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AIDS vaccine trials in India: ethical benchmarks and unanswered questions

Amar Jesani, Lester Coutinho

DOI: 10.20529/IJME.2007.001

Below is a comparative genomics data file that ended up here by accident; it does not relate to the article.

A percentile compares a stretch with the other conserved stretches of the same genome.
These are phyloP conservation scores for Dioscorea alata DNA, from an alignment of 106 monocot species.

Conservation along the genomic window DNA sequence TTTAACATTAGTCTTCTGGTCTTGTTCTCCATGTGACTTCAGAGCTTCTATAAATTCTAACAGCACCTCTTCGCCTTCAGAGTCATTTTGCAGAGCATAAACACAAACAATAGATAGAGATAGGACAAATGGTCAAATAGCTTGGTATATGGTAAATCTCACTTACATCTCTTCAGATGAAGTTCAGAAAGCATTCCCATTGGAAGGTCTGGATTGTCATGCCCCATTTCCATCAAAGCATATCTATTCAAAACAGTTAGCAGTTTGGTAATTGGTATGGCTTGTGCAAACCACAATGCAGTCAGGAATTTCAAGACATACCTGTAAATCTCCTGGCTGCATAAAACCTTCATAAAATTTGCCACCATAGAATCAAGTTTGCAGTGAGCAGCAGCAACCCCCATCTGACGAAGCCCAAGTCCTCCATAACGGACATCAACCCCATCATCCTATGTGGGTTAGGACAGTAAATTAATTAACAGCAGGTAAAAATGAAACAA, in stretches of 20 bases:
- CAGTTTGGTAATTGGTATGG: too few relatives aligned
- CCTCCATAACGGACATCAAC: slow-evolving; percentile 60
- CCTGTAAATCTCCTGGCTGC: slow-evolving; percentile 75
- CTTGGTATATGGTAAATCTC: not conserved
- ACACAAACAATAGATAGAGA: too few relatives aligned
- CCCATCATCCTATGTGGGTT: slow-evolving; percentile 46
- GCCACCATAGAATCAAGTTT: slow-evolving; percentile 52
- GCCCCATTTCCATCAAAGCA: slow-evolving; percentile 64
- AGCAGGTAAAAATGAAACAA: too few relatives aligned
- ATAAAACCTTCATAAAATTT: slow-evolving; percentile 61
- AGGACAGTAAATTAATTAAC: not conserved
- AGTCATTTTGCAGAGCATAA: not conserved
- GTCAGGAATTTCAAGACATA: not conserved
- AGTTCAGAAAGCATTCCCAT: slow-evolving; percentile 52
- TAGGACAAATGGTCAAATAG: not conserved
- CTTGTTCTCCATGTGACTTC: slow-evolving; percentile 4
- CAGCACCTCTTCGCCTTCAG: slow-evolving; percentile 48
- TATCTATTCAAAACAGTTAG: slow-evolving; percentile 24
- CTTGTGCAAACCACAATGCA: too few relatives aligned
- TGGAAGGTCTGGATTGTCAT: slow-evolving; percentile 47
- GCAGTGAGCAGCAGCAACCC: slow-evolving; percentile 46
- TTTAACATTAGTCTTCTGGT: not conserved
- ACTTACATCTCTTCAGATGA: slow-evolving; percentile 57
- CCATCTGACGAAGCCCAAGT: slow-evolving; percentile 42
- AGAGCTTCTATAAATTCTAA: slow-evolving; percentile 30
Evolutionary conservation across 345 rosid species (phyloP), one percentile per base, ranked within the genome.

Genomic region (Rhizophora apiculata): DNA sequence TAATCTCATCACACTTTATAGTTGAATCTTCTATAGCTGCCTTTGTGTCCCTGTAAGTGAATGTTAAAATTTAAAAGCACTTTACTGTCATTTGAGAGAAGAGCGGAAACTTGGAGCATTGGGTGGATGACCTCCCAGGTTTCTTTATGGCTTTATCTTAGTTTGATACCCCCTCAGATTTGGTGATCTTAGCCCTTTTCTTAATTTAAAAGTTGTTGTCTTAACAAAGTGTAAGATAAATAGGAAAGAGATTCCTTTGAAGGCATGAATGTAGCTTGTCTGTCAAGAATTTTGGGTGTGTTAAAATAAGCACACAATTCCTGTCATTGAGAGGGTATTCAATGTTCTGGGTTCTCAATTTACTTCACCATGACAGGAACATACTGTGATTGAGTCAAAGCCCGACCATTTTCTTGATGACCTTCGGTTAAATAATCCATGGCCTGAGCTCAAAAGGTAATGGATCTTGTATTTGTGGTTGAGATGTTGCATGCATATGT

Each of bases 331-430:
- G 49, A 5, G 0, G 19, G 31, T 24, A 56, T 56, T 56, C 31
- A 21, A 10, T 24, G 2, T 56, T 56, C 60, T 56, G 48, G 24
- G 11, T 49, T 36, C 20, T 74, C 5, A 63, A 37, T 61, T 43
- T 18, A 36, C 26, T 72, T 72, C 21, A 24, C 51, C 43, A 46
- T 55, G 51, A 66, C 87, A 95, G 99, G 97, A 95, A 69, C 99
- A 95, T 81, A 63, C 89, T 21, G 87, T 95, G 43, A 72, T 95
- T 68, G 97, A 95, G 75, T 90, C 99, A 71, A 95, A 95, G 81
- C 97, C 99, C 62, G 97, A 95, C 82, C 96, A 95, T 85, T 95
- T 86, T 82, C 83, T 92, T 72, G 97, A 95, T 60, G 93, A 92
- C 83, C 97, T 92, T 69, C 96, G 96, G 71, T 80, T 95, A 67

Vaccines have fascinated public health and clinical practitioners since Edward Jenner’s experimental inoculation of a young boy, James Philip, using cowpox blisters of the hand of Sarah Nelmes, a dairy worker. Less than 50 years later vaccination became the preferred method of combating smallpox in Britain and its empire, and the race to develop new vaccines against other diseases ensued. The fascination with vaccines gripped the scientific community and also shaped the social imagination with the vision of a world free of disease. This led to scientists experimenting not only on vulnerable subjects like children, prisoners and the poor but also on themselves. Indeed, in the early years of vaccine development, ethical considerations and the human rights of individuals and groups being experimented upon were sometimes given less importance. Enmeshed in this indifference to human rights is the history of colonialism and racism.

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